February 4, 2014
Buery to lead interagency efforts to launch pre-K for every 4-year-old, develop 100 community schools, assemble 'Children's Cabinet'
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Streamed live on Feb 4, 2014
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NEW YORK - Mayor Bill de Blasio today appointed Richard Buery as the city’s Deputy Mayor for Strategic Policy Initiatives. The newly created post will direct many of the administration's signature initiatives requiring major interagency collaboration, from providing free, full-day pre-kindergarten to every child, to launching 100 new community schools that support families in low-income neighborhoods.
A native of East New York and son of immigrant parents, Richard Buery is a champion for New York City children living in poverty and for expanding educational opportunity for young people. With a legal background in civil rights and innovative expertise in youth development and social entrepreneurship, Buery built community-based organizations from scratch and effectively ran one of the most well-respected and established child service organizations in the country - the Children's Aid Society.
"Richard is a powerful advocate who knows what it takes to lift up working families. He gets the big picture and will make sure that agencies are working together to achieve our biggest priorities. This is going to be one city, where everyone rises together - and that demands a city government that works as a single unit to confront the crises we face. No one is better qualified to take on that challenge than Richard," said Mayor Bill de Blasio.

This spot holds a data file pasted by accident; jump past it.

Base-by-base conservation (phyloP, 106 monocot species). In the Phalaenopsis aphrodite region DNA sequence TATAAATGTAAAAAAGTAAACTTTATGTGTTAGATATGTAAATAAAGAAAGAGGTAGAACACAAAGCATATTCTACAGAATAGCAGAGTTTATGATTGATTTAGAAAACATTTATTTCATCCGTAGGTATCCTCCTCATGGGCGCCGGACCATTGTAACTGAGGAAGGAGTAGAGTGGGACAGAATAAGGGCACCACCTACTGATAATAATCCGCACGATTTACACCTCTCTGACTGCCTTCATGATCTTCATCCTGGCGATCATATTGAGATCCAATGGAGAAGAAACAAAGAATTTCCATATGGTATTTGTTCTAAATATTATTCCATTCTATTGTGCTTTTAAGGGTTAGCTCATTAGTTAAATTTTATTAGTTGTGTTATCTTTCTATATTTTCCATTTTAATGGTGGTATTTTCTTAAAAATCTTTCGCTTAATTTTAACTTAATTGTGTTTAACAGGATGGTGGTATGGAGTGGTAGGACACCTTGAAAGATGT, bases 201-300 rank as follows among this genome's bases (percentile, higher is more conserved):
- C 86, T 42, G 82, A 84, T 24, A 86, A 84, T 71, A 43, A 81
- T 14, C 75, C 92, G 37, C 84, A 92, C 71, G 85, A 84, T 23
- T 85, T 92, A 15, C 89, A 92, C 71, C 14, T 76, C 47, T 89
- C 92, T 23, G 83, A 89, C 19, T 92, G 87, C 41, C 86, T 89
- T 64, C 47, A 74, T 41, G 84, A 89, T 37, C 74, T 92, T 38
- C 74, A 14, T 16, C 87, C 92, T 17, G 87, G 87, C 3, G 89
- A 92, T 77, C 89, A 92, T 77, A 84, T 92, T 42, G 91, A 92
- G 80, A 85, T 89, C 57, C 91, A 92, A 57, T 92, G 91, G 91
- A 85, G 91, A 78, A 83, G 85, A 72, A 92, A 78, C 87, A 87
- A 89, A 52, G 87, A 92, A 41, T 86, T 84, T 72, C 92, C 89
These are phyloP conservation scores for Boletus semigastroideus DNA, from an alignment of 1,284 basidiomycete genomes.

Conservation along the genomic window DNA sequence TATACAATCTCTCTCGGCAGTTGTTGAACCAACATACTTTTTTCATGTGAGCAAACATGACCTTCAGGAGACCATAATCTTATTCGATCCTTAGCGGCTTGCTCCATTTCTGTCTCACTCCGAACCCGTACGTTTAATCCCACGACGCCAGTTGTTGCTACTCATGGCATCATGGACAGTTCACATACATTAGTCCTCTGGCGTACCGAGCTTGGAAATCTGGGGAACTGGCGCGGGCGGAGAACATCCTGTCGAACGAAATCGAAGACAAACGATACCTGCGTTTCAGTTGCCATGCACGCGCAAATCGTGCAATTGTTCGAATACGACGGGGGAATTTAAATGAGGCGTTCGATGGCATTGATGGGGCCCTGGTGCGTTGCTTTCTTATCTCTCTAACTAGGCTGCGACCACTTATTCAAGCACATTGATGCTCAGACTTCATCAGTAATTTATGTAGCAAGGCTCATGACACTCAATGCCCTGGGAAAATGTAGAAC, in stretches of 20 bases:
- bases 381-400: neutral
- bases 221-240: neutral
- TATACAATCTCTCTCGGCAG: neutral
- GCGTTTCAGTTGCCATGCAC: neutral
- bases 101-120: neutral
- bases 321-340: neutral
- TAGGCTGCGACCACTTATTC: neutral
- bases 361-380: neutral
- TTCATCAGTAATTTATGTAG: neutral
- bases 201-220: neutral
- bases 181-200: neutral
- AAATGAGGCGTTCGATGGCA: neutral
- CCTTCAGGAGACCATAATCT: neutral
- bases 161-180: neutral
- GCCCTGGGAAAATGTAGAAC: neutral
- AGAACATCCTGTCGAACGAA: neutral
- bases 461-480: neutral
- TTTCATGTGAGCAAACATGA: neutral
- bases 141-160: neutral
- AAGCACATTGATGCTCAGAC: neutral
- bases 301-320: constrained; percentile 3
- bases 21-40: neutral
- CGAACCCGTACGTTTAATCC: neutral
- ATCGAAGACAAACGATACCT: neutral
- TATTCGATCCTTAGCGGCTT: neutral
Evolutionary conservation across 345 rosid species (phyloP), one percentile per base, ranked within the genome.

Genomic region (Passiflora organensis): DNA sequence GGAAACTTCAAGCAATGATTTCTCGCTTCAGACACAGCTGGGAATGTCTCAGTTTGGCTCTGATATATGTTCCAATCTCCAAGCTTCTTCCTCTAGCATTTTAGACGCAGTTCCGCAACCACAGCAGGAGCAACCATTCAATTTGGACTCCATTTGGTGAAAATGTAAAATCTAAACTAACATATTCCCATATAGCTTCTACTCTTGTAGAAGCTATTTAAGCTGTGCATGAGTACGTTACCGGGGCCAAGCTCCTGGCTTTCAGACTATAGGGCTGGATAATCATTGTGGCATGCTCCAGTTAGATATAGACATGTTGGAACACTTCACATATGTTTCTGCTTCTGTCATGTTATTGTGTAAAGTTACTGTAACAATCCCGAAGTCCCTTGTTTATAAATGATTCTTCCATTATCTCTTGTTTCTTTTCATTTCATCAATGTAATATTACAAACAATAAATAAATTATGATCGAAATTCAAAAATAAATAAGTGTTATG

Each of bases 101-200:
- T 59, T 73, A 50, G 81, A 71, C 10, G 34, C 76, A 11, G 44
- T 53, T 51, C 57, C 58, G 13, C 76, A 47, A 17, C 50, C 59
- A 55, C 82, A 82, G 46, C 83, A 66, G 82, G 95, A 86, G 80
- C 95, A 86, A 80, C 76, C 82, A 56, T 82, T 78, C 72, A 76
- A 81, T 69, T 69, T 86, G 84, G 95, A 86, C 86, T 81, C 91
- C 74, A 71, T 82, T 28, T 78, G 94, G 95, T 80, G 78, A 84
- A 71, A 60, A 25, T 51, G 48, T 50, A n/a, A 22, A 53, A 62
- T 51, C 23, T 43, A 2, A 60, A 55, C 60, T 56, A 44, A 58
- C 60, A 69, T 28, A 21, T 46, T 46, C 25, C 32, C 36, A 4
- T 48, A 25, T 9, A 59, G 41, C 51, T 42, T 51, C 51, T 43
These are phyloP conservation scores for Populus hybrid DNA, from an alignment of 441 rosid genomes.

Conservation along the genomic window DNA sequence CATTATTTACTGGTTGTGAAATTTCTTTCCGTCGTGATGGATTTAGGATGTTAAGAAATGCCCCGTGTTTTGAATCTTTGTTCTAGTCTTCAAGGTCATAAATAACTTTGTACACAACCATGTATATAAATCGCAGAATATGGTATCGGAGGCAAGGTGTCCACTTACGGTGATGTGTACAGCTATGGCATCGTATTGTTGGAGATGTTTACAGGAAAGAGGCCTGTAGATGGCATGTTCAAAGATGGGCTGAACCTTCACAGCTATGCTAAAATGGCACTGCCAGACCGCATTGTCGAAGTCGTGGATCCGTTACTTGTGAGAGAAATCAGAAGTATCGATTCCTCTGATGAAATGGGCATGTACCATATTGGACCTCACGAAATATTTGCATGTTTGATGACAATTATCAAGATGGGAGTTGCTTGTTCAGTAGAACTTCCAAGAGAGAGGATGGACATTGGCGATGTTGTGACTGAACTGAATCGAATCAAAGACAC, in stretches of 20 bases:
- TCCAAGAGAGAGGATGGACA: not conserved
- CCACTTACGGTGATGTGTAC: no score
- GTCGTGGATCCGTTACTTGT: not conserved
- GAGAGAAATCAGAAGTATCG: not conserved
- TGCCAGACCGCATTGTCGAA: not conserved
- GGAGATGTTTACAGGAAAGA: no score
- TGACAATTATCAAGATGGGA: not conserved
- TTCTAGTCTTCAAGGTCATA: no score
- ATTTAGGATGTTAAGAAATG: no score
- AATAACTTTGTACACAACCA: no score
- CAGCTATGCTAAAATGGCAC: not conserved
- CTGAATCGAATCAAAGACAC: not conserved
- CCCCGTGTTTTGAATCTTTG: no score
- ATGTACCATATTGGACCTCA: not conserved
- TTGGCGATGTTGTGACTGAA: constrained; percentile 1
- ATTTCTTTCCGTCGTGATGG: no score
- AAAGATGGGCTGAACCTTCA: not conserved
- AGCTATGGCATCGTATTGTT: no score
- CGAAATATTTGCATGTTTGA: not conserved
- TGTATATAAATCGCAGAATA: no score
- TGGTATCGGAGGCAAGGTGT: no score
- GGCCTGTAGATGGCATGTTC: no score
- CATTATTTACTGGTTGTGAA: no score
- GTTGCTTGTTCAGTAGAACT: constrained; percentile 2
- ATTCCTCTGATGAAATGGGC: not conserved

"This is the opportunity of a lifetime. It's been my mission in life to help families work their way up the economic ladder. No agency, no community group can do that alone. It takes sustained and far-reaching coordination to drive that kind of change. This administration won’t let bureaucracy or business-as-usual stand in the way of the progress we're going to make for children and families," said incoming Deputy Mayor Richard Buery.
About Richard Buery:
Born and raised in East New York, the son of a retired New York City public school teacher and a retired lab manager, Richard R. Buery, Jr. has dedicated his life to improving educational opportunity and life outcomes for young people in America’s most disadvantaged communities.
As an undergraduate student at Harvard, he co-founded the Mission Hill Summer Program, an enrichment program for children in the Mission Hill Housing Development in the Roxbury section of Boston. Buery went on to establish two other nonprofit organizations before joining The Children's Aid Society, iMentor and Groundwork, Inc. He served as executive director of iMentor, a technology education and mentoring program that each year connects New York City middle and high school students with professional mentors through online and face-to-face meetings. Highly regarded and now one of the largest youth mentoring organizations in New York City, iMentor is currently undergoing a national expansion. Replicating the same concept of the Mission Hill Summer Program in Boston, Buery also co-founded and served as executive director of Groundwork, Inc., a nonprofit organization serving the children and families of Brooklyn public housing developments.